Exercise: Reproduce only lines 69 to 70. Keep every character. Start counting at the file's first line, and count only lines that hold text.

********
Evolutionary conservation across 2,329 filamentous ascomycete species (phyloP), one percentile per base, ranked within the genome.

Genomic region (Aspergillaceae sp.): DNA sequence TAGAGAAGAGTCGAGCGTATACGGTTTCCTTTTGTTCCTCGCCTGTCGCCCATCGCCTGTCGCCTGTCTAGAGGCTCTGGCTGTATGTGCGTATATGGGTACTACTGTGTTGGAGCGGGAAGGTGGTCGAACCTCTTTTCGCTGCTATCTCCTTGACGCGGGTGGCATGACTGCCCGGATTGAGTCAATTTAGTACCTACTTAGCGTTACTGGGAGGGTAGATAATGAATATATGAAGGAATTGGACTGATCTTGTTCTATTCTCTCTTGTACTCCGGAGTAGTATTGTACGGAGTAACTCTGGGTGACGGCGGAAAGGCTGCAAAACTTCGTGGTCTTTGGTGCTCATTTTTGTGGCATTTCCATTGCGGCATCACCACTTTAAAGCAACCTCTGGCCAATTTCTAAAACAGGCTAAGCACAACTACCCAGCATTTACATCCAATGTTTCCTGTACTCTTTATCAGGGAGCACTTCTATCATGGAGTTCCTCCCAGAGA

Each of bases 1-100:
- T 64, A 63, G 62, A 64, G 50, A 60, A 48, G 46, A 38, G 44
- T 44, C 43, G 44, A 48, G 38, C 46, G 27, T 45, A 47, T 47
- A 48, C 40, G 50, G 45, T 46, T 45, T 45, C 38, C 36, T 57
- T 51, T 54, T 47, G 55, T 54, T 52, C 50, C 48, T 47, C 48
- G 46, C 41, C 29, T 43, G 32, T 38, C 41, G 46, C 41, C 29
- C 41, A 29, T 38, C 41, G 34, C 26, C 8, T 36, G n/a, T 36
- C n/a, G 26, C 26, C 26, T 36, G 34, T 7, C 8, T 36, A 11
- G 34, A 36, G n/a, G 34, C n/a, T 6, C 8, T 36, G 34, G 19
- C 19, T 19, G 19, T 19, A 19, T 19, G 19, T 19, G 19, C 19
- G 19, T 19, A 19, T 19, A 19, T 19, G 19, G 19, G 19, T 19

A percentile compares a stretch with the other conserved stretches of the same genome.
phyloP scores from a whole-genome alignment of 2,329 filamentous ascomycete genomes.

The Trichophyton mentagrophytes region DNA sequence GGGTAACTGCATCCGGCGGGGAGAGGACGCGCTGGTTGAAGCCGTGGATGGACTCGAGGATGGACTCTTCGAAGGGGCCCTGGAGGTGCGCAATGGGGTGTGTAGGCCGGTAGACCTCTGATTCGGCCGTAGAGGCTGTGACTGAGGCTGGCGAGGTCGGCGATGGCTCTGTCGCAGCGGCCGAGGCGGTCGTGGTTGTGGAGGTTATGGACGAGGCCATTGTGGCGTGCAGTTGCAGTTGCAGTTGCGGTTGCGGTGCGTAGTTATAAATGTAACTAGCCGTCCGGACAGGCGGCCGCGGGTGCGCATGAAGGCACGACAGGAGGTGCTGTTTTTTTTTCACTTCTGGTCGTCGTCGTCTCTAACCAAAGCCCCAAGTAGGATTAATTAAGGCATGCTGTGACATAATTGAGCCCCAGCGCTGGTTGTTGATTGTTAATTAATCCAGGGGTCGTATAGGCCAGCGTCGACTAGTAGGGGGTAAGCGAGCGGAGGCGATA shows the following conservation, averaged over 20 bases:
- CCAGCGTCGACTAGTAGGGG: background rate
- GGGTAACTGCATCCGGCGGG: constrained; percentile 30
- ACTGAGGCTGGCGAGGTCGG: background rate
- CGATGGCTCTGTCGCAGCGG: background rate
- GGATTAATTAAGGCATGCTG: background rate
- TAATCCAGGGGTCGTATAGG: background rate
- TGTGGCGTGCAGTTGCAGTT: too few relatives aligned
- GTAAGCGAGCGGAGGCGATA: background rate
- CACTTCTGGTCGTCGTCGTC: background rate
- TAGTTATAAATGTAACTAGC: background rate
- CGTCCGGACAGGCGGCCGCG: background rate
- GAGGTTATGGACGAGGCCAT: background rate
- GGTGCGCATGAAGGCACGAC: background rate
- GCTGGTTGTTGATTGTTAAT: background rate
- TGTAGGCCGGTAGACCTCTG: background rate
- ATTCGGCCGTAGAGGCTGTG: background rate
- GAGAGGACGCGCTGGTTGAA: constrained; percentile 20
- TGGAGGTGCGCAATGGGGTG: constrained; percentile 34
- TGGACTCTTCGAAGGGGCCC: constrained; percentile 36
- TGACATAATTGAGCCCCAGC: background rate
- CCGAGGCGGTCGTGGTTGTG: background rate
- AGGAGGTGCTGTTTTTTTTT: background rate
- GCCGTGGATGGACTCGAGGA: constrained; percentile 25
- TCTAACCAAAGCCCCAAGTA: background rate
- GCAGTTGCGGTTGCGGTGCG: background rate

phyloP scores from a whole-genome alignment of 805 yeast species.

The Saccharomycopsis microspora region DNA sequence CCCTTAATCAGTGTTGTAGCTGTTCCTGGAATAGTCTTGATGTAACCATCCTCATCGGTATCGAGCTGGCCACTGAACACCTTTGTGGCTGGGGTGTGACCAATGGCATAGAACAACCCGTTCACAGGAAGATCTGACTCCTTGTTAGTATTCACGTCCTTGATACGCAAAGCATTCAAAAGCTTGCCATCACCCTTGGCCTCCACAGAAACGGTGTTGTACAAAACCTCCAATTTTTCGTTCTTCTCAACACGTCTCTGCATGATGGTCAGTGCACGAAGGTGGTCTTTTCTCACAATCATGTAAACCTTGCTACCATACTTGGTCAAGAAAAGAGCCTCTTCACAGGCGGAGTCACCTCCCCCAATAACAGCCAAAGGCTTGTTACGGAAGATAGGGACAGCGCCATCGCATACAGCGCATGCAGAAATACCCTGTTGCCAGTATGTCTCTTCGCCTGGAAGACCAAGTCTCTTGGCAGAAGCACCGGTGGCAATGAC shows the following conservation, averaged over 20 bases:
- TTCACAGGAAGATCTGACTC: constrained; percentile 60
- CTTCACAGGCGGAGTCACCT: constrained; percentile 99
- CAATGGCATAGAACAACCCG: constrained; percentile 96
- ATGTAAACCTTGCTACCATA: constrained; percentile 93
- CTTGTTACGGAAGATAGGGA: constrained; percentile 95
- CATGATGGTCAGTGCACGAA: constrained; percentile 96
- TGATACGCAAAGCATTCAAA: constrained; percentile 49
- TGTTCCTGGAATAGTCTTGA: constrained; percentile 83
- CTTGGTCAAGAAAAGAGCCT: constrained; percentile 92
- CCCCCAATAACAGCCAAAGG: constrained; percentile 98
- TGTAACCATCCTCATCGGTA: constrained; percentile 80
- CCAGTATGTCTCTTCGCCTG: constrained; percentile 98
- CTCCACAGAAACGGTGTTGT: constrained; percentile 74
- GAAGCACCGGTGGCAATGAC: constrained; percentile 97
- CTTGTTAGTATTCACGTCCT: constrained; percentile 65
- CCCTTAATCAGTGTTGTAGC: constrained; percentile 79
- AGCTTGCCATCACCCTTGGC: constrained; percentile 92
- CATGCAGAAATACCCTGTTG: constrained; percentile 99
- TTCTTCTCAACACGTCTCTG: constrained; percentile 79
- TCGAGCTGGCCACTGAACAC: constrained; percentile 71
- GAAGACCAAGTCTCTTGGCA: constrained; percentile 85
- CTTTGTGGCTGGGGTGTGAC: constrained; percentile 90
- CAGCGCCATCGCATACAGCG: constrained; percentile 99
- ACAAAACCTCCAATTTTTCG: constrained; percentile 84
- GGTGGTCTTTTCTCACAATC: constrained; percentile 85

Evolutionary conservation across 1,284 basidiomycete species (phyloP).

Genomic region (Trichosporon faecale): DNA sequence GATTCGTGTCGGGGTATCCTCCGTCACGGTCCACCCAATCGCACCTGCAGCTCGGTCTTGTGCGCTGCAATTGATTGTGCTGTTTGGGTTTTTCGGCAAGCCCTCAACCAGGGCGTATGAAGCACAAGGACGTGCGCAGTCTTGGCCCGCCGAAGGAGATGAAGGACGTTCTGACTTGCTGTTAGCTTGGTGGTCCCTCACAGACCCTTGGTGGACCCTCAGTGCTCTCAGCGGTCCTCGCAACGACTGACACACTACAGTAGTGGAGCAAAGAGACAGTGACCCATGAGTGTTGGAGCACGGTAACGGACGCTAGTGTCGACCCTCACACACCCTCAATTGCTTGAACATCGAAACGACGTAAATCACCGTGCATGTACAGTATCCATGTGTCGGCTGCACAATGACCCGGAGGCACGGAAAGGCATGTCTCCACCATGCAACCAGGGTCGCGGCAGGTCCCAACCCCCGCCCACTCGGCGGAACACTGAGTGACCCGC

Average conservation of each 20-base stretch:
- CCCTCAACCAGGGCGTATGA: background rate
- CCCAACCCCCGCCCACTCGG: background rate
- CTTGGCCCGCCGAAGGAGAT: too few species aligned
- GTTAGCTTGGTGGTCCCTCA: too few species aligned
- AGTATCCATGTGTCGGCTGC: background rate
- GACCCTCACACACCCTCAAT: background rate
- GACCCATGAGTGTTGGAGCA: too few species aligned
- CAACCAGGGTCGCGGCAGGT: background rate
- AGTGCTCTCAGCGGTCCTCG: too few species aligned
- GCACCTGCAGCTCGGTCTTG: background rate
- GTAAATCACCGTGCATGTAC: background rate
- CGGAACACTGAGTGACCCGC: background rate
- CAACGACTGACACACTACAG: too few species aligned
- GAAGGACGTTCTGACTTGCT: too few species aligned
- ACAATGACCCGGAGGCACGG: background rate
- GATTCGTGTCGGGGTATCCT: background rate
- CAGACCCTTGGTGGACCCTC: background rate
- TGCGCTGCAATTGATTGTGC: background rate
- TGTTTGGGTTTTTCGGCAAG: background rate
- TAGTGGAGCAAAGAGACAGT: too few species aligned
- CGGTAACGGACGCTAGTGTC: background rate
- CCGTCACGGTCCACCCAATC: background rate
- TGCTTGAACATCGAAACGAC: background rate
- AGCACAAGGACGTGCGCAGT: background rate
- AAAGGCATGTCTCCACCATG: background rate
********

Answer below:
Evolutionary conservation across 1,284 basidiomycete species (phyloP).

Genomic region (Trichosporon faecale): DNA sequence GATTCGTGTCGGGGTATCCTCCGTCACGGTCCACCCAATCGCACCTGCAGCTCGGTCTTGTGCGCTGCAATTGATTGTGCTGTTTGGGTTTTTCGGCAAGCCCTCAACCAGGGCGTATGAAGCACAAGGACGTGCGCAGTCTTGGCCCGCCGAAGGAGATGAAGGACGTTCTGACTTGCTGTTAGCTTGGTGGTCCCTCACAGACCCTTGGTGGACCCTCAGTGCTCTCAGCGGTCCTCGCAACGACTGACACACTACAGTAGTGGAGCAAAGAGACAGTGACCCATGAGTGTTGGAGCACGGTAACGGACGCTAGTGTCGACCCTCACACACCCTCAATTGCTTGAACATCGAAACGACGTAAATCACCGTGCATGTACAGTATCCATGTGTCGGCTGCACAATGACCCGGAGGCACGGAAAGGCATGTCTCCACCATGCAACCAGGGTCGCGGCAGGTCCCAACCCCCGCCCACTCGGCGGAACACTGAGTGACCCGC